A Poem for Interns and Residents
To you, he is an old man
With hoary head and feeble mind
But look beneath the surface —
It may surprise you what you find
To you, he’s one who stutters
And struggles to find words
He knows the things he wants to say
But it’s like catching birds
To you, he oft repeats himself
In telling about his life
To me, his most repeated act
Was daily visits to his wife
To you, he’s hard of hearing
And he wears the yellow socks
That signal he’s a fall risk.
To you, he talks and talks
But you don’t listen —
You don’t know him —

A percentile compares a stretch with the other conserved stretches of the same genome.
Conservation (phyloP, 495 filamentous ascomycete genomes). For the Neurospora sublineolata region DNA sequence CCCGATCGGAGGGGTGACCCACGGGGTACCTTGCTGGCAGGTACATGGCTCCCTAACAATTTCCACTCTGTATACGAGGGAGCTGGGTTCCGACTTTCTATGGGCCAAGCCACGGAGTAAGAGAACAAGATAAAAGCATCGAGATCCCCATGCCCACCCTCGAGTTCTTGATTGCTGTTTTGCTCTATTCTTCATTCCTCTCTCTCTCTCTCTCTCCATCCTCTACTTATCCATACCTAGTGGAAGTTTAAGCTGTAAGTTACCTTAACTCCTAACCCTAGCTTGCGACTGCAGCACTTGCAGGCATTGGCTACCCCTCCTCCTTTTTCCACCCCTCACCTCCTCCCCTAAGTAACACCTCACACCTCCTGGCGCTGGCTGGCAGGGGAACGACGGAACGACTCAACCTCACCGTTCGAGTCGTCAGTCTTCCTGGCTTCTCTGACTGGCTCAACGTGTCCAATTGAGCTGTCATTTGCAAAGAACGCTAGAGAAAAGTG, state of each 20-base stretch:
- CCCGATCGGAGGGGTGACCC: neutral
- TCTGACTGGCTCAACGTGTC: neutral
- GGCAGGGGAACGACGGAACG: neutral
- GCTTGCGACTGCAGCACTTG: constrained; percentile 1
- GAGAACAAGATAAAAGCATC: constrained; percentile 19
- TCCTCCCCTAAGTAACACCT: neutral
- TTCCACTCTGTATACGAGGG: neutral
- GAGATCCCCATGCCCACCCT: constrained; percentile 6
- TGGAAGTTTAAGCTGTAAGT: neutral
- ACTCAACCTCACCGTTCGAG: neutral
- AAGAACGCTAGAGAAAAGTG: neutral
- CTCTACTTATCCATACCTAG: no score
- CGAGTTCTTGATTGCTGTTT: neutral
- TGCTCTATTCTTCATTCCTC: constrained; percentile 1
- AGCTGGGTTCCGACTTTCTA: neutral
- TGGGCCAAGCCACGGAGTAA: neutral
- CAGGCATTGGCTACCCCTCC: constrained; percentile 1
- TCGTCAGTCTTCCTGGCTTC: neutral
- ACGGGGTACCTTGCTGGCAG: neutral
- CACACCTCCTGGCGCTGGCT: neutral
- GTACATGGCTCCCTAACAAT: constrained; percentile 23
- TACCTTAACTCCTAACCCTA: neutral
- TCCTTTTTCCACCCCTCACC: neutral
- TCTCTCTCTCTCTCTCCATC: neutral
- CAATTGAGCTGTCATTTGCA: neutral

You don’t care the way I do.
To you, he’s just some patient.
Oh, how I wish you knew!
In defense of young doctors, they really don’t know any better.
Plus, during this most recent hospitalization, my father kept throwing red herrings at them as he tried to diagnose himself for them.
My low point yesterday was sitting in the office of a woman I didn’t know terribly well, and bursting into tears. I simply wanted someone who knew my father to take care of him.
Medicine has changed SO much in the past 50 years.
I’m thankful there are still people there who know and love my father like I do.